For the two million of us born abroad, this election has felt like being invited to someone’s house only for them to forget you are there and then start arguing over your terrible manners and how to get rid of you.
When The Local and Alkompis surveyed our readers about the election campaign, many were appalled by the xenophobic rhetoric, which they complained was now coming from both left and right.
All the parties agree that Sweden is segregated and that this must be changed, but the debate has almost exclusively been about criminality. Party leaders have been photographed with police visiting areas where immigrants live, talking to local politicians and social workers, but very rarely spending much time with the people who actually live there. There has been a lot of talk about immigrants, but not so much conversation with immigrants.
We hear about people who burn cars or carry out gang shootings, those who have not learned Swedish and who live on benefits.
We do not hear so much about people who contribute everyday to Swedish society. Those who drive taxis, write code, wash sheets in hospitals, teach in universities, or change the nappies on your 93-year-old grandmother.
Have we already forgotten about the foreigners who were in the front line during the very worst periods of the Coronavirus pandemic? Those who worked in healthcare and took care of our sick, who drove buses full of snotty, coughing and potentially infectious people. Those who died. Health statistics show that mortality from Covid-19 was disproportionately high among those born in Turkey, Syria, Somalia, Iraq, Iran, Greece and Chile.
From the Walloons who started the mining and iron industry to the British merchants and industrialists who founded companies in the 19th century, immigrants built Sweden’s economy. Since the Second World War, huge swathes of Swedish industry were developed with the labour of people from Italy and the former Yugoslavia, and many public services today are reliant on the skills of more recent immigrants from all parts of the world.
But it is getting harder and harder to come here, with long waits to get a work permit, and renewals still frequently refused due to small mistakes by employers. These issues are making life hard for individuals, but also for many Swedish employers who find it hard to recruit the staff they need.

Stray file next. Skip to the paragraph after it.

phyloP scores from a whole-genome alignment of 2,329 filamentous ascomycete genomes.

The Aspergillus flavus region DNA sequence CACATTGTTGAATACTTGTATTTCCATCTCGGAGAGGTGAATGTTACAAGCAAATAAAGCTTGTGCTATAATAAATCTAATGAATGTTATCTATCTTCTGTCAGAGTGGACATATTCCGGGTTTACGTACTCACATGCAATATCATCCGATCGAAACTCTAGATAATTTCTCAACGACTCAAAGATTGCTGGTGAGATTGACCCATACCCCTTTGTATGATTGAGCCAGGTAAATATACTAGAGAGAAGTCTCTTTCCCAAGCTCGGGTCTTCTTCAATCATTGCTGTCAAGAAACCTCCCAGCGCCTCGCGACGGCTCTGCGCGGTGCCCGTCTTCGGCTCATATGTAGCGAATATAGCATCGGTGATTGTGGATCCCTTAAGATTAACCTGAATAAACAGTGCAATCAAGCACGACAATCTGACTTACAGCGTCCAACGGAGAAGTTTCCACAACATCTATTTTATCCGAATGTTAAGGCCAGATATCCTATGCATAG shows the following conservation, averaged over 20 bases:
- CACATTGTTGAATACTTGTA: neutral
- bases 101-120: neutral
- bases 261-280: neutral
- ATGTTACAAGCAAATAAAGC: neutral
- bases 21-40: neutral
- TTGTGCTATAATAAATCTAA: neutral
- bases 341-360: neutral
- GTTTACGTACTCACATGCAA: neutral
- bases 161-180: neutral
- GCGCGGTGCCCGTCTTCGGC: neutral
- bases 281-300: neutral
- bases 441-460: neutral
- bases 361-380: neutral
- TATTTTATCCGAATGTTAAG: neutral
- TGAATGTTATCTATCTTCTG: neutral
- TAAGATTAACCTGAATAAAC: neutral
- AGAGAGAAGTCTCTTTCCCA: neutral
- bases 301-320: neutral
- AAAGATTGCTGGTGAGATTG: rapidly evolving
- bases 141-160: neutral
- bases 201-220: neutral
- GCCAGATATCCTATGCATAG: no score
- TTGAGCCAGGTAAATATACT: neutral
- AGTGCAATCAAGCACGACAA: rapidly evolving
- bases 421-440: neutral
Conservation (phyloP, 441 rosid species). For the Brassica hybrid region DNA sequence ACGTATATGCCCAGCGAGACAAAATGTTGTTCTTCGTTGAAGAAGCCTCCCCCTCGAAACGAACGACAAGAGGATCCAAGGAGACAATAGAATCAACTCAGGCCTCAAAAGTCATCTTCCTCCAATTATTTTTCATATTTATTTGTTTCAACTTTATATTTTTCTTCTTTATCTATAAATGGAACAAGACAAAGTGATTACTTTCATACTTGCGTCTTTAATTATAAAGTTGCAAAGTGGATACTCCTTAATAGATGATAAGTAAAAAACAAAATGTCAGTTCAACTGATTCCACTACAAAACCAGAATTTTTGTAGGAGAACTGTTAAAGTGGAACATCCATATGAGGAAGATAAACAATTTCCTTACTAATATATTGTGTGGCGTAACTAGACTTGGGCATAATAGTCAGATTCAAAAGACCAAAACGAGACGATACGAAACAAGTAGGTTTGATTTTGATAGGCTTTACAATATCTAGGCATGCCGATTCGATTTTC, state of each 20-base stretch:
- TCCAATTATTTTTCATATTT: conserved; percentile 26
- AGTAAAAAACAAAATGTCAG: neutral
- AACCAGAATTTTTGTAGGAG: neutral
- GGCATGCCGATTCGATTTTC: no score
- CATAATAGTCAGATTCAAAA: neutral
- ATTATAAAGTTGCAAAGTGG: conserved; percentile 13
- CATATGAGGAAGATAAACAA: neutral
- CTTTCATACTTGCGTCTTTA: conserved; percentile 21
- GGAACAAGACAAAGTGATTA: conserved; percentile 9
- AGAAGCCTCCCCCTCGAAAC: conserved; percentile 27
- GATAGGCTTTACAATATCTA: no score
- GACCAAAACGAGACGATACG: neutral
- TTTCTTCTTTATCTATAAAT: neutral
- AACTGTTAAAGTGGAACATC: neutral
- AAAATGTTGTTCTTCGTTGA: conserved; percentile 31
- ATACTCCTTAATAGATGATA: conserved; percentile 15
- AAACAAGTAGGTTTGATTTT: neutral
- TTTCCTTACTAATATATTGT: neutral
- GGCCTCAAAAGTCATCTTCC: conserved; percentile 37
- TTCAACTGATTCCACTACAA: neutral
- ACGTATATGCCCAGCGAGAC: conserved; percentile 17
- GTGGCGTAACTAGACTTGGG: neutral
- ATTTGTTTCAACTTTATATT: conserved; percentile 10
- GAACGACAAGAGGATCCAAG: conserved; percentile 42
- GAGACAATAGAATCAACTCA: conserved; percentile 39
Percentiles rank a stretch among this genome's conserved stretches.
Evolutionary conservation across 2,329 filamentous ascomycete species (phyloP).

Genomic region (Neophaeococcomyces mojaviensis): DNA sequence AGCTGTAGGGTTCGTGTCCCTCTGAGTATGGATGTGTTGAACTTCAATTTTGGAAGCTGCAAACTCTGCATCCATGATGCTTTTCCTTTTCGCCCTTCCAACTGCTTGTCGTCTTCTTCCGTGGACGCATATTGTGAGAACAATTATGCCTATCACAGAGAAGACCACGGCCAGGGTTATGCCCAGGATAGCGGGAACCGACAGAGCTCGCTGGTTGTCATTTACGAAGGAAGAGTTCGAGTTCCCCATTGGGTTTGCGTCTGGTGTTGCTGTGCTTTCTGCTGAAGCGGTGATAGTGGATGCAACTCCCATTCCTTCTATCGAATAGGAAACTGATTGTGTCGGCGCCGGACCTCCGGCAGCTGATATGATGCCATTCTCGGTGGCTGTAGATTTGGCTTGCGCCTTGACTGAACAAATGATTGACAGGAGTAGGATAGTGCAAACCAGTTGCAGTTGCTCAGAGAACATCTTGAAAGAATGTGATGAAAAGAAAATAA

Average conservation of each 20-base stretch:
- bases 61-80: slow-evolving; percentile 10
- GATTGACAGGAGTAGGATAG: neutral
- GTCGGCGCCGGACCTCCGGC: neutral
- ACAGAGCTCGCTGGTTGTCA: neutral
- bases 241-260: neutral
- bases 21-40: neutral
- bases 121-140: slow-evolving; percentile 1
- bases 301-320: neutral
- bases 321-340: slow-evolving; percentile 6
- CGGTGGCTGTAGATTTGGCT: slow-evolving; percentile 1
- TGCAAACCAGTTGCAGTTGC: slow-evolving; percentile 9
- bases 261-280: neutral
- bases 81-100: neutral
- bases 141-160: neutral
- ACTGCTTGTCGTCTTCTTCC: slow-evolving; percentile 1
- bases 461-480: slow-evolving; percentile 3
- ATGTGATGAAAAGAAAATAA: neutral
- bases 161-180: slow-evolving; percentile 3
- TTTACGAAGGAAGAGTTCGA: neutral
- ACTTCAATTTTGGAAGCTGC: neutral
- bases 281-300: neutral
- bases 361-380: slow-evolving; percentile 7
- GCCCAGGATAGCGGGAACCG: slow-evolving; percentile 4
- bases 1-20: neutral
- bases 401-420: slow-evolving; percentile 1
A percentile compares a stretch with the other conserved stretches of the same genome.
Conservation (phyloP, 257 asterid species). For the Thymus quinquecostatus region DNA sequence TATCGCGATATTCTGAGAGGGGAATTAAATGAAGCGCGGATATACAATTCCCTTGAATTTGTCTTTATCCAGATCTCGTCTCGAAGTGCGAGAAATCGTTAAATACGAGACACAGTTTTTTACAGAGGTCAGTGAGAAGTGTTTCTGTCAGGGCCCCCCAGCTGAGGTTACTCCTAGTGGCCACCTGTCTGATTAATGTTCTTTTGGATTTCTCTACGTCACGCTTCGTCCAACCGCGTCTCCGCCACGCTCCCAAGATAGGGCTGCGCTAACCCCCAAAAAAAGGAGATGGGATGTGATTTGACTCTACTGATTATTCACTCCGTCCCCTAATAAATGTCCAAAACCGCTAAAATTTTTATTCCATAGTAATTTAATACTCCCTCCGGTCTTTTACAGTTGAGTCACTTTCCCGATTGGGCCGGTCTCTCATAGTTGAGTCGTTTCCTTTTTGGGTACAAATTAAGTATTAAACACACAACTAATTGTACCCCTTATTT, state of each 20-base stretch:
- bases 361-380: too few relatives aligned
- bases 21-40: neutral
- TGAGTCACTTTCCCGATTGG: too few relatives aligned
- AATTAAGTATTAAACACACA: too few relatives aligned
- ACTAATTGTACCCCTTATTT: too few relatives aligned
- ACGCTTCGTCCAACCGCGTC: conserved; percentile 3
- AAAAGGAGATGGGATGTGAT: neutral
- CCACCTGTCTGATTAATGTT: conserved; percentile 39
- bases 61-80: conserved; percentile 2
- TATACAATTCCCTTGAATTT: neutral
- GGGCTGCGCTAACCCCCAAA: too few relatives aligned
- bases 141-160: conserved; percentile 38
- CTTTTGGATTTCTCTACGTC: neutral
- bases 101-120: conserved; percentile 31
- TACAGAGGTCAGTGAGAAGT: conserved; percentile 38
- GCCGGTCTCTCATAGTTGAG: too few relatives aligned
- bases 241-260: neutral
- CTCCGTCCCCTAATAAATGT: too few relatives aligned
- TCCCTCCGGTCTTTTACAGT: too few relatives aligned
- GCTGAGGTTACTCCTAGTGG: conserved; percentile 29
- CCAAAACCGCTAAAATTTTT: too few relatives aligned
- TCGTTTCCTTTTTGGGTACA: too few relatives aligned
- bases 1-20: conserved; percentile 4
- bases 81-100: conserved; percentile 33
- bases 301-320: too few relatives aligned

This issue is almost entirely absent from the campaign. Instead, parties on both sides want to make coming to Sweden more difficult still, competing over who can have the higher salary threshold for work permits, and with the Social Democrats wanting to bring back the system where unions and bureaucrats get to decide what professions are needed.
Other policy proposals focus on criminality. The Moderates will bring in stop-and-search zones in ‘specially vulnerable areas’. They want to deport foreigners who are suspected of involvement in organised crime, whether they are found guilty by a court or not. The Sweden Democrats want whole families to be deported just because one family members commits a crime, and to bring in ‘humiliating’ community service punishments for nine year-olds.
The Liberals are proposing language tests for two year olds, while the Christian Democrats want to stress problems based on non-Swedish values.
Proposals like this threaten to make immigrants second-class citizens under the law. When the Social Democrats campaign on “turning over every stone to break segregating and stop gangs”, it’s the first time they’ve connected segregation, immigration and crime.
It stings a little to make the connection between immigration and crime so black and white.
Segregated areas have higher poverty, worse schools, worse healthcare, worse housing and, yes, more foreign-born people. Criminality is a result of segregation, it is not caused by foreign born people themselves.
The World Values Survey shows that Sweden, culturally, is exceptional. It is out there on its own when it comes to the level of individuality and secularism. But Swedes seem to forget that and just expect people to adapt as soon as they arrive. Magdalena Andersson talks every day about “turning over every stone” to fight segregation, but no one on any side ever suggests that Swedes, themselves, bear any responsibility for the problems.
Asking Swedish nationals to take the time and effort to become friends with their non-Swedish neighbours doesn’t seem to be a “stone” anyone is willing to consider turning over. It might take a long time before you invite your new colleague from a foreign country to your Midsummer celebrations, but you could at least get to know them.
Some parties – the Left Party, the Green Party, the Centre Party – at least recognise the contribution immigrants make, but even they tend to tell us what they think we need, rather than ask us what we want.
We’re here. We want to learn Swedish. We want to work, pay taxes, and be part of the wonderful society you have built. Let’s talk.